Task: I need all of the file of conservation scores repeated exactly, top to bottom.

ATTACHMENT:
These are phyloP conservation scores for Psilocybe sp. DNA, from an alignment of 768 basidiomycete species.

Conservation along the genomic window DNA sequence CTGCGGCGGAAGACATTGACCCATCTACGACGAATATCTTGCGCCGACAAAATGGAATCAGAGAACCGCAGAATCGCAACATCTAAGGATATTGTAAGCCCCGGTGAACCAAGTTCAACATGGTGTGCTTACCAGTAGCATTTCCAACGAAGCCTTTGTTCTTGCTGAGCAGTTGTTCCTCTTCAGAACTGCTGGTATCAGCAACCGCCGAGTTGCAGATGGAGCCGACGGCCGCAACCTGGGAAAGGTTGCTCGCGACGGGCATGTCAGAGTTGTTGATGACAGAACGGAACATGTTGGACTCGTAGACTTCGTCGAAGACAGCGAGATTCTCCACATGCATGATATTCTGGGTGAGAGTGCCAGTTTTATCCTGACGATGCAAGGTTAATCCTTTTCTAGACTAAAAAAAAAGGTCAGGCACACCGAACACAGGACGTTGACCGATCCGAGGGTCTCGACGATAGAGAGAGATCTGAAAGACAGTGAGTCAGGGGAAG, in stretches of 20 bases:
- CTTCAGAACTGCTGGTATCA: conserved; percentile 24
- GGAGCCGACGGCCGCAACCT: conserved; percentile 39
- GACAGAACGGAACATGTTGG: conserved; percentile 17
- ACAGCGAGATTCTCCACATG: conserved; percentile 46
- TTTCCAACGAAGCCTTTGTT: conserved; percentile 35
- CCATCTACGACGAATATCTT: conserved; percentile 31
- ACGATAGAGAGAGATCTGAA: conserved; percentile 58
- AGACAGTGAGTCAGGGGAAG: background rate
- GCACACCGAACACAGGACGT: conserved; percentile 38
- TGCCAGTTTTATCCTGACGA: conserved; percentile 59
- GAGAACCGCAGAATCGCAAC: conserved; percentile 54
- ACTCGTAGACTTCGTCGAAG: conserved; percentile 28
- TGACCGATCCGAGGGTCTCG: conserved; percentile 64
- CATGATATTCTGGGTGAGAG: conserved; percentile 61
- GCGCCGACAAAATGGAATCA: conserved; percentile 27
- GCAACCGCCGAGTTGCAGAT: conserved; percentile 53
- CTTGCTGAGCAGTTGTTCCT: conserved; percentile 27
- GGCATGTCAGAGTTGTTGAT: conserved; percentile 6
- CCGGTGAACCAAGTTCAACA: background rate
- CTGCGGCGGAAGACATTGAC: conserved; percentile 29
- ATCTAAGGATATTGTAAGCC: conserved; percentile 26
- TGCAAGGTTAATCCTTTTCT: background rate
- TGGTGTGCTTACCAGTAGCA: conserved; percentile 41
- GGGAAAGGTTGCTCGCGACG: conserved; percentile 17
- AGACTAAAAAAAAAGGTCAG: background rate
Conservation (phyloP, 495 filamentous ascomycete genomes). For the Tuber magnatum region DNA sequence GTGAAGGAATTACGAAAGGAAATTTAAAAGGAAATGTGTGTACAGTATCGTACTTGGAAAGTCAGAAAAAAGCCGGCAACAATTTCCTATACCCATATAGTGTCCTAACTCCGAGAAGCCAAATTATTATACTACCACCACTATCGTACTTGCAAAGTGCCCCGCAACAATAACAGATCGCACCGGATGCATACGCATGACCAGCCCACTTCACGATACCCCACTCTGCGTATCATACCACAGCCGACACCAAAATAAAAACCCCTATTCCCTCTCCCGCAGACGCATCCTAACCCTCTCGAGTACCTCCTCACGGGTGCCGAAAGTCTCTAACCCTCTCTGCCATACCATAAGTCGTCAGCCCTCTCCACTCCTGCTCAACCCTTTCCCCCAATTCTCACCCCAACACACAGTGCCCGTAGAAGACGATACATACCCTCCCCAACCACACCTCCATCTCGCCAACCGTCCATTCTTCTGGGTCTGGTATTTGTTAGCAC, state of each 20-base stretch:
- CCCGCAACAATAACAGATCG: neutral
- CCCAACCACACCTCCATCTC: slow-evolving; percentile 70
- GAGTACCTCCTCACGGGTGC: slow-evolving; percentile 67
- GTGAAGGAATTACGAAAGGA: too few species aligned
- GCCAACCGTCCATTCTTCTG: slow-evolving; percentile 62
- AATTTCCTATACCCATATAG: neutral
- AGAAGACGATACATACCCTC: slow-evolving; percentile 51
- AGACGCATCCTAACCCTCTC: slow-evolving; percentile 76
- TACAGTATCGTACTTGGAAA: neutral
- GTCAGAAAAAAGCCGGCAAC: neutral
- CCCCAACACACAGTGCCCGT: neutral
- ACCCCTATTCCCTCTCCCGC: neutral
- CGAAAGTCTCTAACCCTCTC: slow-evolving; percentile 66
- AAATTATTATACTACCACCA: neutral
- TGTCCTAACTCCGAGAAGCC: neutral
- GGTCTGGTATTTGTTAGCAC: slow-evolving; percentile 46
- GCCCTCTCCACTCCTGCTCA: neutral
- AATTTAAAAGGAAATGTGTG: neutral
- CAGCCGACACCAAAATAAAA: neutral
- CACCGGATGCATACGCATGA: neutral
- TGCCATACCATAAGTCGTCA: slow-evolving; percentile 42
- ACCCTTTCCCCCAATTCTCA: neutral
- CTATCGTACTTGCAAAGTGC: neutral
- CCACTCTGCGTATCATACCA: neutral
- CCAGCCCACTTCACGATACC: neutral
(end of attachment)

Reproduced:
These are phyloP conservation scores for Psilocybe sp. DNA, from an alignment of 768 basidiomycete species.

Conservation along the genomic window DNA sequence CTGCGGCGGAAGACATTGACCCATCTACGACGAATATCTTGCGCCGACAAAATGGAATCAGAGAACCGCAGAATCGCAACATCTAAGGATATTGTAAGCCCCGGTGAACCAAGTTCAACATGGTGTGCTTACCAGTAGCATTTCCAACGAAGCCTTTGTTCTTGCTGAGCAGTTGTTCCTCTTCAGAACTGCTGGTATCAGCAACCGCCGAGTTGCAGATGGAGCCGACGGCCGCAACCTGGGAAAGGTTGCTCGCGACGGGCATGTCAGAGTTGTTGATGACAGAACGGAACATGTTGGACTCGTAGACTTCGTCGAAGACAGCGAGATTCTCCACATGCATGATATTCTGGGTGAGAGTGCCAGTTTTATCCTGACGATGCAAGGTTAATCCTTTTCTAGACTAAAAAAAAAGGTCAGGCACACCGAACACAGGACGTTGACCGATCCGAGGGTCTCGACGATAGAGAGAGATCTGAAAGACAGTGAGTCAGGGGAAG, in stretches of 20 bases:
- CTTCAGAACTGCTGGTATCA: conserved; percentile 24
- GGAGCCGACGGCCGCAACCT: conserved; percentile 39
- GACAGAACGGAACATGTTGG: conserved; percentile 17
- ACAGCGAGATTCTCCACATG: conserved; percentile 46
- TTTCCAACGAAGCCTTTGTT: conserved; percentile 35
- CCATCTACGACGAATATCTT: conserved; percentile 31
- ACGATAGAGAGAGATCTGAA: conserved; percentile 58
- AGACAGTGAGTCAGGGGAAG: background rate
- GCACACCGAACACAGGACGT: conserved; percentile 38
- TGCCAGTTTTATCCTGACGA: conserved; percentile 59
- GAGAACCGCAGAATCGCAAC: conserved; percentile 54
- ACTCGTAGACTTCGTCGAAG: conserved; percentile 28
- TGACCGATCCGAGGGTCTCG: conserved; percentile 64
- CATGATATTCTGGGTGAGAG: conserved; percentile 61
- GCGCCGACAAAATGGAATCA: conserved; percentile 27
- GCAACCGCCGAGTTGCAGAT: conserved; percentile 53
- CTTGCTGAGCAGTTGTTCCT: conserved; percentile 27
- GGCATGTCAGAGTTGTTGAT: conserved; percentile 6
- CCGGTGAACCAAGTTCAACA: background rate
- CTGCGGCGGAAGACATTGAC: conserved; percentile 29
- ATCTAAGGATATTGTAAGCC: conserved; percentile 26
- TGCAAGGTTAATCCTTTTCT: background rate
- TGGTGTGCTTACCAGTAGCA: conserved; percentile 41
- GGGAAAGGTTGCTCGCGACG: conserved; percentile 17
- AGACTAAAAAAAAAGGTCAG: background rate
Conservation (phyloP, 495 filamentous ascomycete genomes). For the Tuber magnatum region DNA sequence GTGAAGGAATTACGAAAGGAAATTTAAAAGGAAATGTGTGTACAGTATCGTACTTGGAAAGTCAGAAAAAAGCCGGCAACAATTTCCTATACCCATATAGTGTCCTAACTCCGAGAAGCCAAATTATTATACTACCACCACTATCGTACTTGCAAAGTGCCCCGCAACAATAACAGATCGCACCGGATGCATACGCATGACCAGCCCACTTCACGATACCCCACTCTGCGTATCATACCACAGCCGACACCAAAATAAAAACCCCTATTCCCTCTCCCGCAGACGCATCCTAACCCTCTCGAGTACCTCCTCACGGGTGCCGAAAGTCTCTAACCCTCTCTGCCATACCATAAGTCGTCAGCCCTCTCCACTCCTGCTCAACCCTTTCCCCCAATTCTCACCCCAACACACAGTGCCCGTAGAAGACGATACATACCCTCCCCAACCACACCTCCATCTCGCCAACCGTCCATTCTTCTGGGTCTGGTATTTGTTAGCAC, state of each 20-base stretch:
- CCCGCAACAATAACAGATCG: neutral
- CCCAACCACACCTCCATCTC: slow-evolving; percentile 70
- GAGTACCTCCTCACGGGTGC: slow-evolving; percentile 67
- GTGAAGGAATTACGAAAGGA: too few species aligned
- GCCAACCGTCCATTCTTCTG: slow-evolving; percentile 62
- AATTTCCTATACCCATATAG: neutral
- AGAAGACGATACATACCCTC: slow-evolving; percentile 51
- AGACGCATCCTAACCCTCTC: slow-evolving; percentile 76
- TACAGTATCGTACTTGGAAA: neutral
- GTCAGAAAAAAGCCGGCAAC: neutral
- CCCCAACACACAGTGCCCGT: neutral
- ACCCCTATTCCCTCTCCCGC: neutral
- CGAAAGTCTCTAACCCTCTC: slow-evolving; percentile 66
- AAATTATTATACTACCACCA: neutral
- TGTCCTAACTCCGAGAAGCC: neutral
- GGTCTGGTATTTGTTAGCAC: slow-evolving; percentile 46
- GCCCTCTCCACTCCTGCTCA: neutral
- AATTTAAAAGGAAATGTGTG: neutral
- CAGCCGACACCAAAATAAAA: neutral
- CACCGGATGCATACGCATGA: neutral
- TGCCATACCATAAGTCGTCA: slow-evolving; percentile 42
- ACCCTTTCCCCCAATTCTCA: neutral
- CTATCGTACTTGCAAAGTGC: neutral
- CCACTCTGCGTATCATACCA: neutral
- CCAGCCCACTTCACGATACC: neutral